– We launched the pilot study in the North Sea in order to see if we could rapidly identify overlooked pay in a mature basin by using sophisticated digital analytics techniques such as machine learning, said Iain Martin, Project Manager at the Oil and Gas Technology Centre (OGTC) in a webinar on June 9.
OGTC has hosted the project to highlight and high-grade remaining exploration potential in the North Sea. Martin added that the North Sea is a prime location for such an endeavor because mature basins normally comes with a wealth of existing data.
Several companies have been a part of the project, which is in its final phase. One of four participating “technology developers”, also presenting during the webinar, is the Norwegian company Earth Science Analytics (ESA).
ESAs project aim is to maximise economic recovery by crunching and analysing a vast set of data provided by the Norwegian Petroleum Directorate and nine industry sponsors, totaling around 7 000 wells.
– We have never worked on this scale before and have been able to identify missed pay in 4 835 wells in the northern North Sea, said Erik Larsen, CEO and President at ESA.
Larsen said he hoped the exploration community will utilize the companys findings to do successful exploration in the years to come.
Also presenting on behalf of ESA was Daniel Stoddart, Principal Geo/Data Scientist.
Stoddart explained the process ESA went through, starting with data from approximately 5 000 wells and 30 000 kilometers of logs, along with other data such as seismic.
During the workflow, ESA has edited and quality controlled the data, before predicting lithology and identifying net reservoir and pay and finally classified and ranked overlooked pay.
– This kind of big data management could only be achieved by using machine learning, Stoddart explained.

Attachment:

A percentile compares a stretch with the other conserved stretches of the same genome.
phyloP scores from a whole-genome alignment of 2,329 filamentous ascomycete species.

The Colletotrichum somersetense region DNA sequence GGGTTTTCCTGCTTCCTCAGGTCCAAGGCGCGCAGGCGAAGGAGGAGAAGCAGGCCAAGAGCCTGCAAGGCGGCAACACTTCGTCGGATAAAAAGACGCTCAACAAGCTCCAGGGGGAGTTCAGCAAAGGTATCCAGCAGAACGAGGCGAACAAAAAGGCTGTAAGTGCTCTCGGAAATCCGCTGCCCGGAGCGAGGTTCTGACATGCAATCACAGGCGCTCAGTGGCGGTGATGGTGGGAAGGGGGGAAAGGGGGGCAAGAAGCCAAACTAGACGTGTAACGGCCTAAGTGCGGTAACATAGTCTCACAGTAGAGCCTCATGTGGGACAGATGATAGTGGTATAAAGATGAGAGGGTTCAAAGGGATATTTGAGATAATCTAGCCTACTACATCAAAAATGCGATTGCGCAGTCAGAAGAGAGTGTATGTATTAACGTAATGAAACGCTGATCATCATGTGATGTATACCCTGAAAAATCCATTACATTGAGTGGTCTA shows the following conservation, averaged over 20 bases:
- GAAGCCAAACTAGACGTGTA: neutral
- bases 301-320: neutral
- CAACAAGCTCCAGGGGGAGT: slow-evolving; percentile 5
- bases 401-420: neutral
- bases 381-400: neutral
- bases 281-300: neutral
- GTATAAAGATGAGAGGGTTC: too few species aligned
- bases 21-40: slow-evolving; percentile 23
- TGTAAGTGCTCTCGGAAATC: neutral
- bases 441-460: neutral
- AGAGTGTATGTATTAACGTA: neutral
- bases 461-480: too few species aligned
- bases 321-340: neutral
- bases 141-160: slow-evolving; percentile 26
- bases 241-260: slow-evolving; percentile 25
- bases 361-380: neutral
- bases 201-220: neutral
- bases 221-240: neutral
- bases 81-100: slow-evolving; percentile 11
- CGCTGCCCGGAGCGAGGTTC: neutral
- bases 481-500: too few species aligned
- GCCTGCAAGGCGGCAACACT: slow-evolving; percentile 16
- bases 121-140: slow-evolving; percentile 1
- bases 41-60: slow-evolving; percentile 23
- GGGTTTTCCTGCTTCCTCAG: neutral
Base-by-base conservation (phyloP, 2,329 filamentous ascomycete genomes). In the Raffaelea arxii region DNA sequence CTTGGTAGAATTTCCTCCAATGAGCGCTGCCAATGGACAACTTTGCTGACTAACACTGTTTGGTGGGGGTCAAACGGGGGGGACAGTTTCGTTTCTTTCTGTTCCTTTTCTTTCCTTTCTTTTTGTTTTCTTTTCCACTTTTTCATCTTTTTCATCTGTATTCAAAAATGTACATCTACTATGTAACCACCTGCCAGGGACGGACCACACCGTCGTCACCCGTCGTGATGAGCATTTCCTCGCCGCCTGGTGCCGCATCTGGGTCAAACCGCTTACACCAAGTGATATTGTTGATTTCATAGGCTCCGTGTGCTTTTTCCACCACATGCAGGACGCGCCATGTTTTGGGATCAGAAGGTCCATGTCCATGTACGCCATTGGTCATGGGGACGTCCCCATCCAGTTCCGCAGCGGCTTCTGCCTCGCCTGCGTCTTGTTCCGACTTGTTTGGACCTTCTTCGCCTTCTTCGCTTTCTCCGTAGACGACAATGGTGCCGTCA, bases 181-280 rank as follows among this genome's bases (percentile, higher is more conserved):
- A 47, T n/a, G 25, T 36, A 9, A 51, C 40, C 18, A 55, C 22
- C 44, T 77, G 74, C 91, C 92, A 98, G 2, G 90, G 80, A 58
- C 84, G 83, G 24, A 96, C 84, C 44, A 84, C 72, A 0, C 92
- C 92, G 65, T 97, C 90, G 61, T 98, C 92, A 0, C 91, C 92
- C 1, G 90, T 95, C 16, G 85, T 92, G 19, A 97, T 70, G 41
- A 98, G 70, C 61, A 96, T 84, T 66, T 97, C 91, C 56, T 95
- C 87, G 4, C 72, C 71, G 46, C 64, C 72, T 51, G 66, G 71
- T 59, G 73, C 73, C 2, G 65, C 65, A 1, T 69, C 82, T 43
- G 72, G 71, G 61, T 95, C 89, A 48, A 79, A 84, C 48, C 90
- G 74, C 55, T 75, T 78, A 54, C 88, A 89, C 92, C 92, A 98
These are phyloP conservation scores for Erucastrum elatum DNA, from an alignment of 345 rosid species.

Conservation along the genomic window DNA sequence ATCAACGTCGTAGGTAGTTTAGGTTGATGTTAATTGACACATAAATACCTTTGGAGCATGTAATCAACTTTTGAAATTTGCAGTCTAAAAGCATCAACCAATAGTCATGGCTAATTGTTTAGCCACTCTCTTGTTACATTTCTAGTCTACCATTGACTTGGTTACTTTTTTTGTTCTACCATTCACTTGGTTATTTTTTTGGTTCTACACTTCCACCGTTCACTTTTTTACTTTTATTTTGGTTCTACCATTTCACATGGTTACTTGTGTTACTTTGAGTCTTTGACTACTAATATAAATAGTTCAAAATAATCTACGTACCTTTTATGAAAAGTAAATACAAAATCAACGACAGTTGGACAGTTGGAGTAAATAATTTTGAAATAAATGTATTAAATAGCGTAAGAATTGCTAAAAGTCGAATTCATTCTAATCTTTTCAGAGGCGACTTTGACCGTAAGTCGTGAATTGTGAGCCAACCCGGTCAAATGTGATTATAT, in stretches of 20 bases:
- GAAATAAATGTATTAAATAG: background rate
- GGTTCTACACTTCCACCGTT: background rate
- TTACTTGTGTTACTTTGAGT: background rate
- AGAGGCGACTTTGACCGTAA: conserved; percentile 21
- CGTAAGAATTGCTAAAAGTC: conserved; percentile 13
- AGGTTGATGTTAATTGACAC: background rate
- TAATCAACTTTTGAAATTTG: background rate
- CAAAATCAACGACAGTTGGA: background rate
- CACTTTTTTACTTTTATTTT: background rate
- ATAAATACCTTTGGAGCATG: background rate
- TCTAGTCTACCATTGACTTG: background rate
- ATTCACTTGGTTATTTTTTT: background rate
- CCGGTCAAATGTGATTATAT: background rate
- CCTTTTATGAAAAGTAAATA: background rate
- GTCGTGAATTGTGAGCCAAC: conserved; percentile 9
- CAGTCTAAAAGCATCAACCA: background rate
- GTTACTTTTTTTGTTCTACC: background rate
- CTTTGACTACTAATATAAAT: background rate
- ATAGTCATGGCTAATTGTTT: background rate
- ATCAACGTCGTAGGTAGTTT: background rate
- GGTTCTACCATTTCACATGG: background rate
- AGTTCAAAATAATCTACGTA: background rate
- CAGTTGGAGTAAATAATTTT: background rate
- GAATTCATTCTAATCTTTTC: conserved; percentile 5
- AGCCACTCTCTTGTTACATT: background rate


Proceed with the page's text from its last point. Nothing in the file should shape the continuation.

There are many explanations for why companies in the past have missed the large number of opportunities that now seems apparent.
– Reasons include old wells and old technology, poor petrophysical evaluation, bad hole conditions and loss of knowledge and experience, said Stoddart.
Other explanations may be that the company at a given location missed a pay zone because they were targeting a larger one in the vicinity. Different geological plays and understandings of a geological setting have also contributed to overlooked opportunities, according to the Principal Geo/Data Scientist.
In the future, ESA wants to expand the project by quantifying the findings and extend the study to other areas on the UKCS.
ESA hope their results will revitalise exploration by producing a list of overlooked hydrocarbon pay zones, demonstrating the capabilities and value of machine learning on raw well data as well as enhancing the current data accessible through the National Data Repository.
The project results will be made available over the coming months.
According to OGTC, the project could potentially have a significant impact to the industry.
OGTC was established in 2016 with funding from the Aberdeen City Region Deal, the UK and Scottish Government, Aberdeen City and Shire Councils and Opportunity North East. Their mission is to be the go-to technology centre for the oil and gas industry both in the UK and internationally.